LONDON – On Tuesday night, Prime Minister David Cameron made a brief stop at a Jewish charity event in London, where he made a brief but passionate speech on why he is campaigning for Britain to remain in the European Union.
The audience repeatedly interrupted him with applause as he said that Israel also needs Britain in the EU to help fight against the BDS movement, and that “our amazing Jewish community” is “a model of integration in modern Britain.” His rapturous reception wasn’t just a sign of the close relationship Cameron has long enjoyed with Britain’s Jews, but also of the instinctive support of many British Jews for remaining in the EU.
On Wednesday a popular political blogger in London tweeted a mocking photograph of Lloyd Blankfein, chairman of investment bank Goldman Sachs, which is in favor of Britain remaining in the EU, under the headline, “Vote Remain you Schmucks.” Some on social media viewed the meme, which used a Yiddish slur, mocked a Jewish businessman and seemed to perpetuate the myth of global bankers trying to subvert democracy, as borderline anti-Semitic. Whatever the blogger’s true intention, it received little attention and failed to disturb what one Jewish leader in London called “a well-earned reprieve.”
There was plenty of racism and xenophobia in the campaign leading up to Thursday’s referendum on Britain’s membership in the European Union, mainly aimed at Muslim immigrants. This time at least, little if any of it was directed at Jews (or “bankers,” one of the age-old veiled references to Jews).
“Occasionally you may have seen an edge of something vaguely anti-Jewish, but nothing that made us sit up and protest,” says Dave Rich, deputy director of communications at the Community Security Trust, the organization that monitors anti-Semitism and provides security for Jewish community events in Britain.
A poll commissioned last month by the Jewish Chronicle showed that Jews were highly likely to vote in favor of staying in the EU. This is hardly surprising, seeing that the majority of British Jews belong to the more well-educated and high-earning classes, who the polls show are in favor of remaining. It also reflects latent fears of far-right extremism in Europe that will be boosted if Britain does vote to leave the EU.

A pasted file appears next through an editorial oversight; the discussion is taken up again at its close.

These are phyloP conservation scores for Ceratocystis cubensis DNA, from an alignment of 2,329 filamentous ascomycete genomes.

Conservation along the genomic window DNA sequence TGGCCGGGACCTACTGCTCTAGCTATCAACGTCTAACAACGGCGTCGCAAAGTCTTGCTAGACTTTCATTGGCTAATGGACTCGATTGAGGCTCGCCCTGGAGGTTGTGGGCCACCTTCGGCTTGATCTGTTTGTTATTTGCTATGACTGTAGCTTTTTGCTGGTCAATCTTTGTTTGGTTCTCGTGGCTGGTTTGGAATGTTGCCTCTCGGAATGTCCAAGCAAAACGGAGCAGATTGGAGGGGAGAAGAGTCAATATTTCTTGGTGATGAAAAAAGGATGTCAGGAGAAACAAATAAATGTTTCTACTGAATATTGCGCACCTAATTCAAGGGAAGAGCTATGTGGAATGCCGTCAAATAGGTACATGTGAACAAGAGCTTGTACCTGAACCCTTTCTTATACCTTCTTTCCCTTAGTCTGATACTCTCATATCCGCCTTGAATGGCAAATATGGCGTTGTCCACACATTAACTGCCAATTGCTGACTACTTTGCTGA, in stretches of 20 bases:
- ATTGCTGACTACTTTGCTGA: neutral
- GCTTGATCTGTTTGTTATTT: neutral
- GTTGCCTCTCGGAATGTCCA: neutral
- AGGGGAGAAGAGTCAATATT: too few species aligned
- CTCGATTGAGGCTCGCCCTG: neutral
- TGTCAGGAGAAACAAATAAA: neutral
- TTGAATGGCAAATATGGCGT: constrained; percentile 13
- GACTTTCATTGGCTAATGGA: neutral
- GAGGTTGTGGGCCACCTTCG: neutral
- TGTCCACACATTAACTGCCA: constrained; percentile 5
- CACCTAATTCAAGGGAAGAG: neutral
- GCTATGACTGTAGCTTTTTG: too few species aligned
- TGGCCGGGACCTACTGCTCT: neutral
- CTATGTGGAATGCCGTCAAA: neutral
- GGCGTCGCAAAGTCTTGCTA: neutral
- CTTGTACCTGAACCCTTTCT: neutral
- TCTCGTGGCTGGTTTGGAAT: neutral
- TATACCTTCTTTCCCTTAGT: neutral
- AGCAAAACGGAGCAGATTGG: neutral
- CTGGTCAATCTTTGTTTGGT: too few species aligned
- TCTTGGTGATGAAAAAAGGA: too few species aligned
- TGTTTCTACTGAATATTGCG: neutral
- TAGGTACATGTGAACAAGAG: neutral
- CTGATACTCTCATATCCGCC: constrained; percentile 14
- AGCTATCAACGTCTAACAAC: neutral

While there is a small number of Jewish MPs and pundits who have come out in favor of leaving, most prominent Jewish voices in public life are firmly in the Remain camp.
However, on the part of the Jewish “establishment” – the main representative bodies – there has been a reluctance to take sides openly.
Jeremy Newmark, former CEO of the Jewish Leadership Council and chairman of the Jewish Labour Movement, said, “I struggle to see a Jewish aspect to the referendum.”
Part of this reluctance is due to growing fatigue in the community from the way the leadership battle in the Labour Party and the continued disquiet in Britain’s main opposition party has focused on “the Jewish issue” – namely party leader Jeremy Corbyn’s ties to anti-Semitic forces such as Hamas, Hezbollah and Holocaust-deniers, and the growing list of party activists who have made anti-Jewish comments on social media.
That’s why it’s a reprieve to have had for a few weeks a major political controversy that didn’t involve the Jews. As it is, next week a major Labour Party report on the accusations of anti-Semitism is due to be published, so the reprieve will have been brief.
While the mainstream leadership has remained silent, religious ones have eagerly jumped in. A number of progressive rabbis from the Reform and Liberal movements joined leaders of other British faith groups in signing a letter in favor of remaining in the EU.
The letter called on “our co-religionists and others to think about the implications of a Leave vote for the things about which we are most passionate.”
They emphasized, “The past 70 years have been the longest period of peace in Europe’s history. Institutions that enable us to work together and understand both our differences and what we share in common contribute to our increased security and sense of collective endeavor.”
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